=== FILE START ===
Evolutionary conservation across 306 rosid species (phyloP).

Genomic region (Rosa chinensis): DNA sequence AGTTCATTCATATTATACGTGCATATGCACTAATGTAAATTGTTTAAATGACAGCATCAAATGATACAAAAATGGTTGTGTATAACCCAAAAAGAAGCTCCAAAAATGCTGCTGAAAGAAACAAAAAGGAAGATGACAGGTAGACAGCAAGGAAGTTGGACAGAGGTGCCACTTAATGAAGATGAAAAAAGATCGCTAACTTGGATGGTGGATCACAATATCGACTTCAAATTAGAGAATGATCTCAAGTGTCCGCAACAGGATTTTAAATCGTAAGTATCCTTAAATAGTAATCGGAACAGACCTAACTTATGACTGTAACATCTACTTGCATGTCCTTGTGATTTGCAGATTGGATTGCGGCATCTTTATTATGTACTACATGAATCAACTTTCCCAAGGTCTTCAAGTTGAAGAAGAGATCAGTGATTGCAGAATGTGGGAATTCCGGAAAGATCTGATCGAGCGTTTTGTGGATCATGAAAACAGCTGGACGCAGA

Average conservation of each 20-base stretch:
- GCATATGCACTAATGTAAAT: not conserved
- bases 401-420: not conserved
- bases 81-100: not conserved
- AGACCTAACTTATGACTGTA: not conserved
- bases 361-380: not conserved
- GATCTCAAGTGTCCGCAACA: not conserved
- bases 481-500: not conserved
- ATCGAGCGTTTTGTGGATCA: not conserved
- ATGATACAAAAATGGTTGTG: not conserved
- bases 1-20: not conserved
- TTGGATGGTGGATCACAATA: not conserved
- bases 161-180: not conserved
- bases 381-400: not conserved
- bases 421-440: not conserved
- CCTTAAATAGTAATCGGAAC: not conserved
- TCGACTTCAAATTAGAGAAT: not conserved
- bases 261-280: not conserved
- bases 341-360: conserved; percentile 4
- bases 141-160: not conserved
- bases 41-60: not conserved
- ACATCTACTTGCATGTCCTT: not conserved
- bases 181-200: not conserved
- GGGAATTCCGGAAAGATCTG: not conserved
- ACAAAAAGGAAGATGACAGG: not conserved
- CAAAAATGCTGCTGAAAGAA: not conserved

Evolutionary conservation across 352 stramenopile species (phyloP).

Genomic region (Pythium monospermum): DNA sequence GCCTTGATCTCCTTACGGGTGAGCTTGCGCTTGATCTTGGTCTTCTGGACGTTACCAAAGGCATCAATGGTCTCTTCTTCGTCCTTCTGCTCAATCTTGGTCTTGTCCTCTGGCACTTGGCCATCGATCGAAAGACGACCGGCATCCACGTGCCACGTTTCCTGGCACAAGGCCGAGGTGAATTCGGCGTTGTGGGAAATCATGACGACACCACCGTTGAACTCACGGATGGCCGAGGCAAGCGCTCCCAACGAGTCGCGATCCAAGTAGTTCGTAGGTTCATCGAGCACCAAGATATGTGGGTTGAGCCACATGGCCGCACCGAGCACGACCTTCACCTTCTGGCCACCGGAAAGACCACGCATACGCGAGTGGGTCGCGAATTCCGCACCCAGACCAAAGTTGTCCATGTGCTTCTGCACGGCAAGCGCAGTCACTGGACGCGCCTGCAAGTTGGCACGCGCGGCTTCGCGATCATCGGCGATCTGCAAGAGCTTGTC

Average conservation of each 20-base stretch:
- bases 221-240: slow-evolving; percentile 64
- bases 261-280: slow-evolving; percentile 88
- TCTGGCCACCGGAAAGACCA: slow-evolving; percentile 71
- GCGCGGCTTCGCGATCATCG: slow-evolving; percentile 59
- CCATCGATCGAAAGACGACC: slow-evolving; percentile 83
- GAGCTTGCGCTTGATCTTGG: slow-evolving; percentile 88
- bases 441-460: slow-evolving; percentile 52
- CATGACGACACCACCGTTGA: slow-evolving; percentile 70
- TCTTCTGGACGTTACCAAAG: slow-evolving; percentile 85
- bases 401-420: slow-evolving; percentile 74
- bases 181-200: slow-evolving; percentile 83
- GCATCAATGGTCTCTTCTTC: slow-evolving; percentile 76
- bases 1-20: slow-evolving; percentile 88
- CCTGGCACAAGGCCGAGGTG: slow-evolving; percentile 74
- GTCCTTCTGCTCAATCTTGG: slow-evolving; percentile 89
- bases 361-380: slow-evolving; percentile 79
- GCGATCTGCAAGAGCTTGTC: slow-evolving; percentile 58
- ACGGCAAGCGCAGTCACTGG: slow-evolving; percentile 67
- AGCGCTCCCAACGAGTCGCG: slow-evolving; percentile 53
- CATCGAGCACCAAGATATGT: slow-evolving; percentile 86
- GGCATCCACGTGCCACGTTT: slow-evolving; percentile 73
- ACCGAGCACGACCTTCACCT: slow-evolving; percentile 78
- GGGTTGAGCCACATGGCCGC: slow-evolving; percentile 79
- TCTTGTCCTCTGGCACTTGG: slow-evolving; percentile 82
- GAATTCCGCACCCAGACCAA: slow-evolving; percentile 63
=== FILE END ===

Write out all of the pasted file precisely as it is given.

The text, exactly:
Evolutionary conservation across 306 rosid species (phyloP).

Genomic region (Rosa chinensis): DNA sequence AGTTCATTCATATTATACGTGCATATGCACTAATGTAAATTGTTTAAATGACAGCATCAAATGATACAAAAATGGTTGTGTATAACCCAAAAAGAAGCTCCAAAAATGCTGCTGAAAGAAACAAAAAGGAAGATGACAGGTAGACAGCAAGGAAGTTGGACAGAGGTGCCACTTAATGAAGATGAAAAAAGATCGCTAACTTGGATGGTGGATCACAATATCGACTTCAAATTAGAGAATGATCTCAAGTGTCCGCAACAGGATTTTAAATCGTAAGTATCCTTAAATAGTAATCGGAACAGACCTAACTTATGACTGTAACATCTACTTGCATGTCCTTGTGATTTGCAGATTGGATTGCGGCATCTTTATTATGTACTACATGAATCAACTTTCCCAAGGTCTTCAAGTTGAAGAAGAGATCAGTGATTGCAGAATGTGGGAATTCCGGAAAGATCTGATCGAGCGTTTTGTGGATCATGAAAACAGCTGGACGCAGA

Average conservation of each 20-base stretch:
- GCATATGCACTAATGTAAAT: not conserved
- bases 401-420: not conserved
- bases 81-100: not conserved
- AGACCTAACTTATGACTGTA: not conserved
- bases 361-380: not conserved
- GATCTCAAGTGTCCGCAACA: not conserved
- bases 481-500: not conserved
- ATCGAGCGTTTTGTGGATCA: not conserved
- ATGATACAAAAATGGTTGTG: not conserved
- bases 1-20: not conserved
- TTGGATGGTGGATCACAATA: not conserved
- bases 161-180: not conserved
- bases 381-400: not conserved
- bases 421-440: not conserved
- CCTTAAATAGTAATCGGAAC: not conserved
- TCGACTTCAAATTAGAGAAT: not conserved
- bases 261-280: not conserved
- bases 341-360: conserved; percentile 4
- bases 141-160: not conserved
- bases 41-60: not conserved
- ACATCTACTTGCATGTCCTT: not conserved
- bases 181-200: not conserved
- GGGAATTCCGGAAAGATCTG: not conserved
- ACAAAAAGGAAGATGACAGG: not conserved
- CAAAAATGCTGCTGAAAGAA: not conserved

Evolutionary conservation across 352 stramenopile species (phyloP).

Genomic region (Pythium monospermum): DNA sequence GCCTTGATCTCCTTACGGGTGAGCTTGCGCTTGATCTTGGTCTTCTGGACGTTACCAAAGGCATCAATGGTCTCTTCTTCGTCCTTCTGCTCAATCTTGGTCTTGTCCTCTGGCACTTGGCCATCGATCGAAAGACGACCGGCATCCACGTGCCACGTTTCCTGGCACAAGGCCGAGGTGAATTCGGCGTTGTGGGAAATCATGACGACACCACCGTTGAACTCACGGATGGCCGAGGCAAGCGCTCCCAACGAGTCGCGATCCAAGTAGTTCGTAGGTTCATCGAGCACCAAGATATGTGGGTTGAGCCACATGGCCGCACCGAGCACGACCTTCACCTTCTGGCCACCGGAAAGACCACGCATACGCGAGTGGGTCGCGAATTCCGCACCCAGACCAAAGTTGTCCATGTGCTTCTGCACGGCAAGCGCAGTCACTGGACGCGCCTGCAAGTTGGCACGCGCGGCTTCGCGATCATCGGCGATCTGCAAGAGCTTGTC

Average conservation of each 20-base stretch:
- bases 221-240: slow-evolving; percentile 64
- bases 261-280: slow-evolving; percentile 88
- TCTGGCCACCGGAAAGACCA: slow-evolving; percentile 71
- GCGCGGCTTCGCGATCATCG: slow-evolving; percentile 59
- CCATCGATCGAAAGACGACC: slow-evolving; percentile 83
- GAGCTTGCGCTTGATCTTGG: slow-evolving; percentile 88
- bases 441-460: slow-evolving; percentile 52
- CATGACGACACCACCGTTGA: slow-evolving; percentile 70
- TCTTCTGGACGTTACCAAAG: slow-evolving; percentile 85
- bases 401-420: slow-evolving; percentile 74
- bases 181-200: slow-evolving; percentile 83
- GCATCAATGGTCTCTTCTTC: slow-evolving; percentile 76
- bases 1-20: slow-evolving; percentile 88
- CCTGGCACAAGGCCGAGGTG: slow-evolving; percentile 74
- GTCCTTCTGCTCAATCTTGG: slow-evolving; percentile 89
- bases 361-380: slow-evolving; percentile 79
- GCGATCTGCAAGAGCTTGTC: slow-evolving; percentile 58
- ACGGCAAGCGCAGTCACTGG: slow-evolving; percentile 67
- AGCGCTCCCAACGAGTCGCG: slow-evolving; percentile 53
- CATCGAGCACCAAGATATGT: slow-evolving; percentile 86
- GGCATCCACGTGCCACGTTT: slow-evolving; percentile 73
- ACCGAGCACGACCTTCACCT: slow-evolving; percentile 78
- GGGTTGAGCCACATGGCCGC: slow-evolving; percentile 79
- TCTTGTCCTCTGGCACTTGG: slow-evolving; percentile 82
- GAATTCCGCACCCAGACCAA: slow-evolving; percentile 63